By Raul Salazar
Chief of the United Nations Office for Disaster Risk Reduction (UNDRR), Regional Office for the Americas and the Caribbean
The world has changed. The COVID-19 pandemic has shown us how fragile we are as a society and how we are interconnected in different and complex ways. It has also shown us the need to understand the risks and prepare for them.
At some point (of the pandemic), 98.6% of the world student population was not in school, either not receiving learning or in online education. The pandemic is a disaster that will last for generations. A generation that risks losing more than $10 trillion in earnings over their working lives, according to the World Bank (either as employees or employers). Based on information provided by ministries of education in Latin America and the Caribbean, on average, primary and secondary students lost 158 days of the 190 days of the school calendar in 2020.
This was an unprecedented global shock to the education system. And that loss of education increases gaps and inequality not only in the school system, but also social vulnerabilities. The disappearance of a large sector of the school population from the educational system will create significant effects on all social fibers, including the economic ones.
School safety is even more urgent in the face of the uncertain scenario we face, exacerbated by climate change. The Caribbean, for example, must prepare for multiple hazards, volcanic eruptions, extensive cyclonic seasons and even earthquakes, as evidenced in Haiti. The scene is complex, and without appropriate school security, educational deficiencies will be even more evident, with higher school dropouts and a considerable setback in the education of our people.
This is why we must focus on building a stronger school system. Our children will inherit our planet, so it is upon us to put ourselves in a path of sustainability and resilience. As responsible societies, we must deliver on the most basic things. Ensuring that our students, our schools, and our education systems are resilient is one of them.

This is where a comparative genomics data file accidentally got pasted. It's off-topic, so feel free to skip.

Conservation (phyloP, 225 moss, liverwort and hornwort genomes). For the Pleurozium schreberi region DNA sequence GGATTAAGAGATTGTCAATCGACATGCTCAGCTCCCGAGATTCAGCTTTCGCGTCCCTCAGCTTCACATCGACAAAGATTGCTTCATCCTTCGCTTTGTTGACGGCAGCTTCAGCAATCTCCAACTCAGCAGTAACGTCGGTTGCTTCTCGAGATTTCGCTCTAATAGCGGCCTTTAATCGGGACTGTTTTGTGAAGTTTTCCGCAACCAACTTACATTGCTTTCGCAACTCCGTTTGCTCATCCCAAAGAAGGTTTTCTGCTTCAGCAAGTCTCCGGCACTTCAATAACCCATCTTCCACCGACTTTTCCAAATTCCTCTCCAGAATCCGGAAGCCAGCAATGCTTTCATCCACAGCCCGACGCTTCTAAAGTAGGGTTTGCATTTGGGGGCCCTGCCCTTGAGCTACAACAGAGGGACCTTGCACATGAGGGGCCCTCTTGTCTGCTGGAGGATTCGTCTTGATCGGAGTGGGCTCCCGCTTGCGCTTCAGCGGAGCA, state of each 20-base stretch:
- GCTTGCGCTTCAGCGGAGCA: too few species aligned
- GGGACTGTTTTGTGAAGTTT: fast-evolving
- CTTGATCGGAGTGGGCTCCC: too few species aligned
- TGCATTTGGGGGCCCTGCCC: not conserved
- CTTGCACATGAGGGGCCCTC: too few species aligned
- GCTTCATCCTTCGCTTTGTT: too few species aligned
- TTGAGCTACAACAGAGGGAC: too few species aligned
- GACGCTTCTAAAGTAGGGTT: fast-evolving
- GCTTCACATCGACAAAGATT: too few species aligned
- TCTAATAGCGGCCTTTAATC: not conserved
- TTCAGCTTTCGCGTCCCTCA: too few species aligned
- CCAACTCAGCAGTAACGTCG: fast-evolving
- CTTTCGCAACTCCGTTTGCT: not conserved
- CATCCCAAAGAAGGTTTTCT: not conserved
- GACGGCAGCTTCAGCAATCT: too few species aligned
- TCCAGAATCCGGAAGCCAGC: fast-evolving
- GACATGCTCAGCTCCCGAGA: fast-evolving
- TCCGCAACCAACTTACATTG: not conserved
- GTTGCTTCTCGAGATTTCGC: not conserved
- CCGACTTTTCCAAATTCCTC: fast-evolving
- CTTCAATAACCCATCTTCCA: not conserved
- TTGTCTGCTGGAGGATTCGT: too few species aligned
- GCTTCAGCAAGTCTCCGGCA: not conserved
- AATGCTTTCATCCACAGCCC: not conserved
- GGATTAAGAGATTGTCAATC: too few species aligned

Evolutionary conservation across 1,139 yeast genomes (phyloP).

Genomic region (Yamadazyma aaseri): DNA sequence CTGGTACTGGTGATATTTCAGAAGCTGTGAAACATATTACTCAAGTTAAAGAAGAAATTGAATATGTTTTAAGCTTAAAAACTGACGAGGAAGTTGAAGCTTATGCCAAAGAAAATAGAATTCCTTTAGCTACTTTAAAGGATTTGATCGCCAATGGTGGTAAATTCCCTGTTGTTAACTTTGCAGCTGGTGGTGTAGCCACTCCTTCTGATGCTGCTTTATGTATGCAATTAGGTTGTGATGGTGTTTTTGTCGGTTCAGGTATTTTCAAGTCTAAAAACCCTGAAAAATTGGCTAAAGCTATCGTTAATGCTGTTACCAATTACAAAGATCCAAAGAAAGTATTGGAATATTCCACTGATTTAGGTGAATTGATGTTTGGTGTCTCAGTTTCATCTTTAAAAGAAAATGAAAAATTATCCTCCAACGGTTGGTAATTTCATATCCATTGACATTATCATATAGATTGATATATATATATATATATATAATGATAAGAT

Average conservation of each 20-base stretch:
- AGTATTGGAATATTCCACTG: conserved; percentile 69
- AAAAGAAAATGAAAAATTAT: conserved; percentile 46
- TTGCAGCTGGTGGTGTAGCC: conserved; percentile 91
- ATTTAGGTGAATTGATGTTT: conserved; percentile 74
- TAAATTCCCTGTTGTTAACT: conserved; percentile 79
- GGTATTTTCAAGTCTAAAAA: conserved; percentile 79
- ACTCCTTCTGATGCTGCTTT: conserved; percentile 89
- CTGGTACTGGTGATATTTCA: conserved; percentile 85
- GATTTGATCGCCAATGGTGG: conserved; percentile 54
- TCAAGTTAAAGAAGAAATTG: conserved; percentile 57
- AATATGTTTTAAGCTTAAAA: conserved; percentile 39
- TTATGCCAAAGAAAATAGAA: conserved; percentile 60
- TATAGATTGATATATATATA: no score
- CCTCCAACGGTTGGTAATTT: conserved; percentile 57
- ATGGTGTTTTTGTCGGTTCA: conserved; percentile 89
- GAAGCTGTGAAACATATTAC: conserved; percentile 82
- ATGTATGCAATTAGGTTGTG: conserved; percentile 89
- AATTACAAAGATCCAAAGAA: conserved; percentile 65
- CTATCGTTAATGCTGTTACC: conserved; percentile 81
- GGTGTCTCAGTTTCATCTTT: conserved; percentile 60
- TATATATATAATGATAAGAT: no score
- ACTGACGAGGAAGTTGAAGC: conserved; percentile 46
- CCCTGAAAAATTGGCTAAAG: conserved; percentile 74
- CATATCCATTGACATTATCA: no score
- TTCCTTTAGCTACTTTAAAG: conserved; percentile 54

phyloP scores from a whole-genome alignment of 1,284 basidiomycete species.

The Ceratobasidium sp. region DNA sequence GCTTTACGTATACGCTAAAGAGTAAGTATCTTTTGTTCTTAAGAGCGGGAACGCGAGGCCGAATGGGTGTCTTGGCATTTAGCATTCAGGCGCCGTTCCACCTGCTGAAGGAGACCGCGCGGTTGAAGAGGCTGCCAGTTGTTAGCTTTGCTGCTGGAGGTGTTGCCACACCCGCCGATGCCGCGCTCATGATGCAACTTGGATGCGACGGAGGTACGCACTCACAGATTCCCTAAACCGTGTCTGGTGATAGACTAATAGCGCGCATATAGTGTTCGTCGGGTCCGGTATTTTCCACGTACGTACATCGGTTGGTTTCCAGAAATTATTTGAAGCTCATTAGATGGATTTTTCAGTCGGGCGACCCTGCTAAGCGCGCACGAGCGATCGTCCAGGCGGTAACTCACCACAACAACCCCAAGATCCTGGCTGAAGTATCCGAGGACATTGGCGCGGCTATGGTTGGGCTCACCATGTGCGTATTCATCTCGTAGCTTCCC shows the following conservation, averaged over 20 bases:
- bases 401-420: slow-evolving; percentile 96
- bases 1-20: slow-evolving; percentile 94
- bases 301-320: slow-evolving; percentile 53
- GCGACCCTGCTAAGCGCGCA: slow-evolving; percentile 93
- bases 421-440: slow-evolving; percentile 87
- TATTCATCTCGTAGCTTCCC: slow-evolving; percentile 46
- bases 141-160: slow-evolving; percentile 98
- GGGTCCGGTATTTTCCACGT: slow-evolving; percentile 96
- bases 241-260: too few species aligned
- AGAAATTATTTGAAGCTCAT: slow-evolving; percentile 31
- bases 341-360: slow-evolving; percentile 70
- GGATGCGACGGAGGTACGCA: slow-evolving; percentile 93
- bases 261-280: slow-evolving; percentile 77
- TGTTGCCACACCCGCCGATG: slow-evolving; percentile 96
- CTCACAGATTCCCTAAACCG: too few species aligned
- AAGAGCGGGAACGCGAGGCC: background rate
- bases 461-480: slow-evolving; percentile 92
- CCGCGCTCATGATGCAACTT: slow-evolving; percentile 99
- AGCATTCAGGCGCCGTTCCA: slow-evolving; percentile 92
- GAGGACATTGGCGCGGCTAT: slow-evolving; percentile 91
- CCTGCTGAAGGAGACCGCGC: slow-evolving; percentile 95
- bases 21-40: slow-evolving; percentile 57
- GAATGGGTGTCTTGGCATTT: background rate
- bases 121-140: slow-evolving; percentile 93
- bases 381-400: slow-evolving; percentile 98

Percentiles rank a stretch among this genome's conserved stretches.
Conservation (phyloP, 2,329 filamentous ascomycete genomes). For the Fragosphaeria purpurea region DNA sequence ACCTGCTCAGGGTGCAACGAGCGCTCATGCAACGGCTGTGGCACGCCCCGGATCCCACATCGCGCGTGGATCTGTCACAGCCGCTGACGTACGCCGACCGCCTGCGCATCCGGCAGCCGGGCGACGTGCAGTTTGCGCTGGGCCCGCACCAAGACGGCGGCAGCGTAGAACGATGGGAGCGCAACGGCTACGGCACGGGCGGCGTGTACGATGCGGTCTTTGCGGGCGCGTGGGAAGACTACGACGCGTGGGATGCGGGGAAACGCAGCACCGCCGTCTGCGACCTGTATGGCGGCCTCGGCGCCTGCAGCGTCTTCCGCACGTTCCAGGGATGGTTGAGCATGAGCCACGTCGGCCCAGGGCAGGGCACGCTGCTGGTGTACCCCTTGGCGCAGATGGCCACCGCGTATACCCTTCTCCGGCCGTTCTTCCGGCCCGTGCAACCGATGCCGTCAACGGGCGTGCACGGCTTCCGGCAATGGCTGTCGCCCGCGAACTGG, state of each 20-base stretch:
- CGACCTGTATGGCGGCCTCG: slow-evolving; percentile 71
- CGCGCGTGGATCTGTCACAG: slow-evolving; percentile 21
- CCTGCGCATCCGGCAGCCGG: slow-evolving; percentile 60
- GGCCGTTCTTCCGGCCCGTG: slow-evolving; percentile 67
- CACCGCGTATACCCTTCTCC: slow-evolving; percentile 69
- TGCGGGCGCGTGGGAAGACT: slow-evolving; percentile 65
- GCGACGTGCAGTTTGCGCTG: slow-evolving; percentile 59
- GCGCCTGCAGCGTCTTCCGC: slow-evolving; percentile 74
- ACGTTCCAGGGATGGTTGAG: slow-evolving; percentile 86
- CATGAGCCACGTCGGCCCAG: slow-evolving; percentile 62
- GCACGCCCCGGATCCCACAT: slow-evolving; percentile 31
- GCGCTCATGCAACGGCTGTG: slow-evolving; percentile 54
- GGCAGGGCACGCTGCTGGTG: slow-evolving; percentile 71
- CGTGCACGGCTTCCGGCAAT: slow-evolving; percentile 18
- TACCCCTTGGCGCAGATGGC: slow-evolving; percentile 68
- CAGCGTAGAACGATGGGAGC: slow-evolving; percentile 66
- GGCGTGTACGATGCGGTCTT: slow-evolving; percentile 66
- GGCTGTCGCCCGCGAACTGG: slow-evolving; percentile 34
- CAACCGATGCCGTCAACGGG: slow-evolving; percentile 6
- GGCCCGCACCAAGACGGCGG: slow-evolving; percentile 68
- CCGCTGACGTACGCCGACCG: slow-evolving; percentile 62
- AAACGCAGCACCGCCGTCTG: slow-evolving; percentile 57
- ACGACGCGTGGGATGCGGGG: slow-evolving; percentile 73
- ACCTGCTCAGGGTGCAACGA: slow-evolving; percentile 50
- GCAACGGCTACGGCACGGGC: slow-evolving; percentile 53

The Third Caribbean Ministerial School Safety Forum, hosted by the Ministry of Education, Culture, Youth and Sport of St. Maarten, June 28 to 302022 in St. Maarten, will be a new, stronger, step towards the future our children deserve.
This event will be an opportunity to provide a multistakeholder and regional coordination form, to institutionalise and to strengthen a multi-sectoral and interdisciplinary and a transdisciplinary management of different hazards including biological ones, and to enhance cooperation and collaboration across sectors and ensure a human-centered approach with a focus on the most vulnerable so that we leave no one behind.
The pandemic has been a tremendous test for the Caribbean, which has had to implement health and education measures in the midst of an active cyclonic season. Nevertheless, more than half of the Caribbean countries opened their schools by the middle of 2021, with more than 80% of these nations with educational platforms that allowed their students to continue classes remotely. This connectivity demonstrated the inter-sectoral action needed to address systemic risks, and the importance to work with other ministries in order to secure education
This forum is a call on us to leverage public and private investments for disaster resilience through structural, non-structural and functional measures in vital facilities, particularly schools and hospitals. And in order to boost school safety in the Caribbean, education policies and plans need to be aligned with the Sendai Framework for Disaster Risk Reduction, the Sustainable Development Goals and the Paris Agreement on climate change.
Only together will we move forward. And it must be in a comprehensive manner, with an inter-institutional and inter-sectoral effort that employs the disaster management capacities of different sectors and implements well-developed plans and strategies. We must be united as a region, with governance that allows us to cement the path towards sustainable and regenerative development and adapting our societies to the climate variabilities. The Caribbean Safe Schools Initiative is a clear example of the path we must follow, more so in the Caribbean, a region where the intensity and frequency of natural hazards is increasing and where climate adaptation is an obligation.
Our future lies in education, and tomorrow’s leaders lie today in schools. We must act now to protect them and prepare them.
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